Items tagged with Teardown

At long last, the Samsung's Galaxy Note 7 is here and available to order, provided you have $880 to spend on a smartphone (subsidized pricing and monthly installment plans are available too). One thing you might want to consider if picking up Samsung's latest phablet is warranty coverage, as based on the results of a recent teardown, you should probably avoid trying any DIY repairs. The nimble fingered folks at iFixIt snagged a Galaxy Note 7 and promptly gutted the device until all that remained were the individual parts, disassembled and naked for all the world to see. The process was met with several challenges along the way starting with the adhesive that holds the rear glass in place. Patience... Read more...
The technology teardown specialists at iFixIt wasted no times getting their eager mitts on Microsoft's brand spanking new Xbox One S console, a slimmed down version of the original with a few notable upgrades, including a GPU that's clocked around 7 percent higher. So what's it like playing a real life game of Operation on the Xbox One S? It's similar to tearing into a Day One Edition Xbox One released three years ago, though not entirely the same. Things have been rejiggered in downsizing the Xbox One's physical dimensions. However, before getting inside, you'll need to remove/destroy the tampering sticker that lets Microsoft know you've been mucking around with the console's internal bits.... Read more...
A new teardown and piece by piece analysis of the bits involved in making the Oculus Rift VR headset reveals a "complex mechanical design" and relatively low cost of parts adding up to just over $206, hundreds less than the $599 the assembled package sells for to consumers, IHS Markit Technology stated in a recent blog post. Isn't it fun to be an early adopter? To be fair, the total bill-of-materials (BOM), as it's called, doesn't factor in expenses beyond just the individual hardware, such as marketing, design and engineering, and everything else involved in bringing a new product to market. And in this case, the Rift isn't just a new product, it's a groundbreaking item that finally taps into... Read more...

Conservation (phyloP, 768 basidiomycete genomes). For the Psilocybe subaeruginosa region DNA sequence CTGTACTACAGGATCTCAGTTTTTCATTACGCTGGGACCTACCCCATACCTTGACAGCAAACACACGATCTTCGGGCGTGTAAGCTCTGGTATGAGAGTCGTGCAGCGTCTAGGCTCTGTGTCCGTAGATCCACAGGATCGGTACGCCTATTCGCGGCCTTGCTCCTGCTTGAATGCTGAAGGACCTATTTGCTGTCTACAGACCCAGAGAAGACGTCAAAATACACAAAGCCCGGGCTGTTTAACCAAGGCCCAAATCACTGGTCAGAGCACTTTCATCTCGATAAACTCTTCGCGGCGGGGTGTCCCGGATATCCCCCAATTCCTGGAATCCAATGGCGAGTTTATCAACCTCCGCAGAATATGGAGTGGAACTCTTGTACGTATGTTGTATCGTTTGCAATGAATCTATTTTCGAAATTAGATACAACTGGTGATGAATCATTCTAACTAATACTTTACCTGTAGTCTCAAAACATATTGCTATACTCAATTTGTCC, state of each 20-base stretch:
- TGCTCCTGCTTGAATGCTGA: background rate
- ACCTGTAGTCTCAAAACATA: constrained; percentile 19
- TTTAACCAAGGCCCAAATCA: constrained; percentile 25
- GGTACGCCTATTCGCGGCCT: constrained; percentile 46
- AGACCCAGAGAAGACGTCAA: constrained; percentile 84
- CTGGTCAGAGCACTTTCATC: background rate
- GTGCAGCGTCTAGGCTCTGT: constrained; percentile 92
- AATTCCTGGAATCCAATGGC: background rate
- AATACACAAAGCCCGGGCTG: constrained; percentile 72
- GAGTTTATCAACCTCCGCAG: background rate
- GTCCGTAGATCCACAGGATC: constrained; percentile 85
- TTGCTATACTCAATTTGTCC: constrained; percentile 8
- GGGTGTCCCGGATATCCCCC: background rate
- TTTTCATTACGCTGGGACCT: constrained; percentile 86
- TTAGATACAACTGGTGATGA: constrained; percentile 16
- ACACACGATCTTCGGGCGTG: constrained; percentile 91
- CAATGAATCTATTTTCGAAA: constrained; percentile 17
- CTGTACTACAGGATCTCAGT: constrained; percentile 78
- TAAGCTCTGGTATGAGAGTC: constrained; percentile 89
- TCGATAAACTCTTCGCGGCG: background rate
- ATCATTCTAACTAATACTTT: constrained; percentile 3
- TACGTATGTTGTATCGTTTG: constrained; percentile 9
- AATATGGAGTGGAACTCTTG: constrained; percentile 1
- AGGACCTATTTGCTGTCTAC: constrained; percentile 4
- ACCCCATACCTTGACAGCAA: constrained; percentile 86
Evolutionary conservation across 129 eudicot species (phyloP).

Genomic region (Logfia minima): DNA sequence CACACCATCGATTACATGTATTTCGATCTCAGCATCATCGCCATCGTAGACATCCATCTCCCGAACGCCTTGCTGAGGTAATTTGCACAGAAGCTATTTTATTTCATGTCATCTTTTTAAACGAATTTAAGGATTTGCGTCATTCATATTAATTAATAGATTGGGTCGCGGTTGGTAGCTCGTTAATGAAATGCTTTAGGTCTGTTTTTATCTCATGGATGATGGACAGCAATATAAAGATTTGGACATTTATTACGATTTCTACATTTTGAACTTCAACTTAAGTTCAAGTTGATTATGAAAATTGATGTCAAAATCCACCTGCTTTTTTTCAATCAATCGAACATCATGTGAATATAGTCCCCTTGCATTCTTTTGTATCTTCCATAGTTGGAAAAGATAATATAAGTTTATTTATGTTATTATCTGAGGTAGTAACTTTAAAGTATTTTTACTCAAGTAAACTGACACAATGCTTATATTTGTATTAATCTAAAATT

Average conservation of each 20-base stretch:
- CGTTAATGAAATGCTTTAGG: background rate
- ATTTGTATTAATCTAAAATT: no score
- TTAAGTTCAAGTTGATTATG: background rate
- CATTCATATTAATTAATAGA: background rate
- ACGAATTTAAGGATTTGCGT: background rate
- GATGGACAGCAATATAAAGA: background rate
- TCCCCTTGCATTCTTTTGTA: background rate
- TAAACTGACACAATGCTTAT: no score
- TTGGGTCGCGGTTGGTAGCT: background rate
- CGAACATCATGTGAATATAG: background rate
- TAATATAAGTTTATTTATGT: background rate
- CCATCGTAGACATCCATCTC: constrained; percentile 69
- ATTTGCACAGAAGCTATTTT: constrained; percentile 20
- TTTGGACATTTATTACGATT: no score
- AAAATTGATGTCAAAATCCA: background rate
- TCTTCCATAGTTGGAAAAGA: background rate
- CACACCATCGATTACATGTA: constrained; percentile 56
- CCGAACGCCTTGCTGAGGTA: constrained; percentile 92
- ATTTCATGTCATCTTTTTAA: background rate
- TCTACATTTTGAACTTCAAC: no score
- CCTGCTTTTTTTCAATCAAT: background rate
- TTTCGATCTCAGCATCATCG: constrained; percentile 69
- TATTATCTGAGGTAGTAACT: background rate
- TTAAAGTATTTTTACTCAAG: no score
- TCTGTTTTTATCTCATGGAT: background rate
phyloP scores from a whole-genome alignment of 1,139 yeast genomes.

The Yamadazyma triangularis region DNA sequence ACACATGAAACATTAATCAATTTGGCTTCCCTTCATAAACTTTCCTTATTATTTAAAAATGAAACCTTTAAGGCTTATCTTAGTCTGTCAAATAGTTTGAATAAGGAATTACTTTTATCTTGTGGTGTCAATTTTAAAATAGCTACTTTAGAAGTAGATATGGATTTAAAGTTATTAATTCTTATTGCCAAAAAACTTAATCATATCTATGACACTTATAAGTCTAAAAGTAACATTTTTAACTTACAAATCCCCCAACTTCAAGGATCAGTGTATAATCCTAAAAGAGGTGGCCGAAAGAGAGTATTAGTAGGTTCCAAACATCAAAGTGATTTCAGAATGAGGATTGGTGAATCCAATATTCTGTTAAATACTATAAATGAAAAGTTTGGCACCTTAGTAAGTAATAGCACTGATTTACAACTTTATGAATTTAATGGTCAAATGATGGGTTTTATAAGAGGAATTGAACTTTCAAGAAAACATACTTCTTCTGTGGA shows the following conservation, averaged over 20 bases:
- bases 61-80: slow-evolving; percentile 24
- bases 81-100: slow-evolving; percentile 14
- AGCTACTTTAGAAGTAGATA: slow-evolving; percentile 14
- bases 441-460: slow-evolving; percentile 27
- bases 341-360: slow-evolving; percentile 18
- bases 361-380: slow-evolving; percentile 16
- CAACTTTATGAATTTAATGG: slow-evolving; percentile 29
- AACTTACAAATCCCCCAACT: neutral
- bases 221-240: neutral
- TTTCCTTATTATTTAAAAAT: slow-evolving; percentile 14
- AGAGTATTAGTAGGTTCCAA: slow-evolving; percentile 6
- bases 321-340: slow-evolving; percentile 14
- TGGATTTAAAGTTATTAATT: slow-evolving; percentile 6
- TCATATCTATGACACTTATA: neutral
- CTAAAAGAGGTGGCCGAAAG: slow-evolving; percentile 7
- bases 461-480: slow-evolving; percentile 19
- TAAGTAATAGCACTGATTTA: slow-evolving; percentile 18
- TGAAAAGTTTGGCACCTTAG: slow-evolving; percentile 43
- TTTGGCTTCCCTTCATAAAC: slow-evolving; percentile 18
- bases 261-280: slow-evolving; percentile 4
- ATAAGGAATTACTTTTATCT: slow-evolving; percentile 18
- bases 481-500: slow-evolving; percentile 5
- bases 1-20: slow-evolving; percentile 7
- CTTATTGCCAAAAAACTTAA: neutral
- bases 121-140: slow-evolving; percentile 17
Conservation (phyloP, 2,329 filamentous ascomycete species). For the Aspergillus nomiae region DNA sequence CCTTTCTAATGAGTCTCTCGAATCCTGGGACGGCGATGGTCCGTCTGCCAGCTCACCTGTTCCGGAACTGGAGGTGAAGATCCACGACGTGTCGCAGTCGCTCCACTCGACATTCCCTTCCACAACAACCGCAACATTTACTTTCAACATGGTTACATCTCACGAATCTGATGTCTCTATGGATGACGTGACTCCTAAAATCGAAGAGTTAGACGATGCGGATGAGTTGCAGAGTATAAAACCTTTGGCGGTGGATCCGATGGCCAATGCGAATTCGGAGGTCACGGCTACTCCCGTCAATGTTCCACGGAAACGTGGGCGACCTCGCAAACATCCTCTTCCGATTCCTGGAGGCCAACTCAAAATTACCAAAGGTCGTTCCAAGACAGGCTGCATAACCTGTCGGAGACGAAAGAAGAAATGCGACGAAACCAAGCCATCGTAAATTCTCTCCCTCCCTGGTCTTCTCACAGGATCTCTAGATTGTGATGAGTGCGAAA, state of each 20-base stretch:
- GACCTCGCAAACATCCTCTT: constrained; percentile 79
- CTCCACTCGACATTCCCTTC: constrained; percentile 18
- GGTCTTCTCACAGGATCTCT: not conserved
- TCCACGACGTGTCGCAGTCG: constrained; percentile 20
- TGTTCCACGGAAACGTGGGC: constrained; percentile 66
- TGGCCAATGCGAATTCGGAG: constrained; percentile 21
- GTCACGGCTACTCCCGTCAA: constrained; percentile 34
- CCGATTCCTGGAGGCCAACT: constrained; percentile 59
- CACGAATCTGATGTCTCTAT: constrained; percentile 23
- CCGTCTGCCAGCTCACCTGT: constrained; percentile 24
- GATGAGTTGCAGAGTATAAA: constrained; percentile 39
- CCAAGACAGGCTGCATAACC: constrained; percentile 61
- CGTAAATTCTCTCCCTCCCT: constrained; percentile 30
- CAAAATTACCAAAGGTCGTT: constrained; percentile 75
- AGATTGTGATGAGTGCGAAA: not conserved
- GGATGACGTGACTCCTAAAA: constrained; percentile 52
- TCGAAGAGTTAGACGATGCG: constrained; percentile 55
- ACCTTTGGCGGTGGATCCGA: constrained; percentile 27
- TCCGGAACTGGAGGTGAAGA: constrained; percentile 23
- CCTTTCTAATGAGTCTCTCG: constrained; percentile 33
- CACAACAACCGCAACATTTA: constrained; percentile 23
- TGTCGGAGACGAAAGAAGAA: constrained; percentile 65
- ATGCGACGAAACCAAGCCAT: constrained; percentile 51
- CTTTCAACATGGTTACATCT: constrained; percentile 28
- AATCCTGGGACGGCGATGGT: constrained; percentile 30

It's game-on between the HTC Vive and Oculus Rift, both of which are battling for supremacy in the virtual reality space, but is one better than the other? That's a point of debate—both have their pluses and minuses, and while you're putting check marks underneath each one for various categories, go ahead and give one to the Vive in the teardown section. The Vive proved slightly easier to operate on than the Rift, according to the experts at iFixIt who don't get a bit wobbly in the knees when tearing down expensive hardware. Just as they did with the Rift last month, the fearless crew made quick work of disassembling the many parts that make up the Vive, starting with the interchangeable foam... Read more...
Apple's been on a mission to shrink its mobile products for consumers who prefer smaller size gadgets, hence the recent releases of the iPhone SE and 9.7-inch iPad Pro. The folks at iFixIt already took the liberty of gutting the former, and now it's the latter that's fallen on the teardown site's operating table. Folks, don't try this at home.No, seriously don't try tearing into a 9.7-inch iPad Pro, there's a good chance something will go wrong. In stark contrast to the iPhone SE, which surprisingly turned out to be somewhat easy to open up and repair (for an Apple product), the newest iPad Pro makes it clear that you're not supposed to be disassembling this thing.As Apple often likes to do,... Read more...
Following months of rumors and speculation, Apple two weeks ago did what everyone pretty much expected it would, which was announce a smaller size iPhone model with modern guts. Dubbed the iPhone SE, it's not so much a new iPhone as it is a shrinkage of the iPhone 6s. Lest there be any doubt about this, a teardown analysis of the iPhone SE shows parts from multiple generation iPhones stuffed into a 4-inch body.We're not saying there's anything wrong with that, we're just calling a spade a spade (or calling a fig a fig, as the Greeks used to say). In this case, the iPhone SE is a mash-up of iPhone 5, iPhone 6, and iPhone 6s parts, all neatly assembled underneath a 4-inch display for people who... Read more...
Even though some may cringe at the thought of the highly anticipated, $600 Oculus Rift being dissected instead of enjoyed, you have to hand it to the folks over at iFixit for giving this season’s hottest tech gadget the teardown treatment. Today, we’re give some insight into how relatively easy it is to repair the device should you manage to drop it during dizzying gaming matches and would rather take your chances with a a screwdriver and a spudger than send it off for repair. Getting inside the Rift is surprisingly easy, starting with the thick foam frame that sits against your face. It’s held in place with clips instead of screws, which aids in the quick removal process. With the padding out... Read more...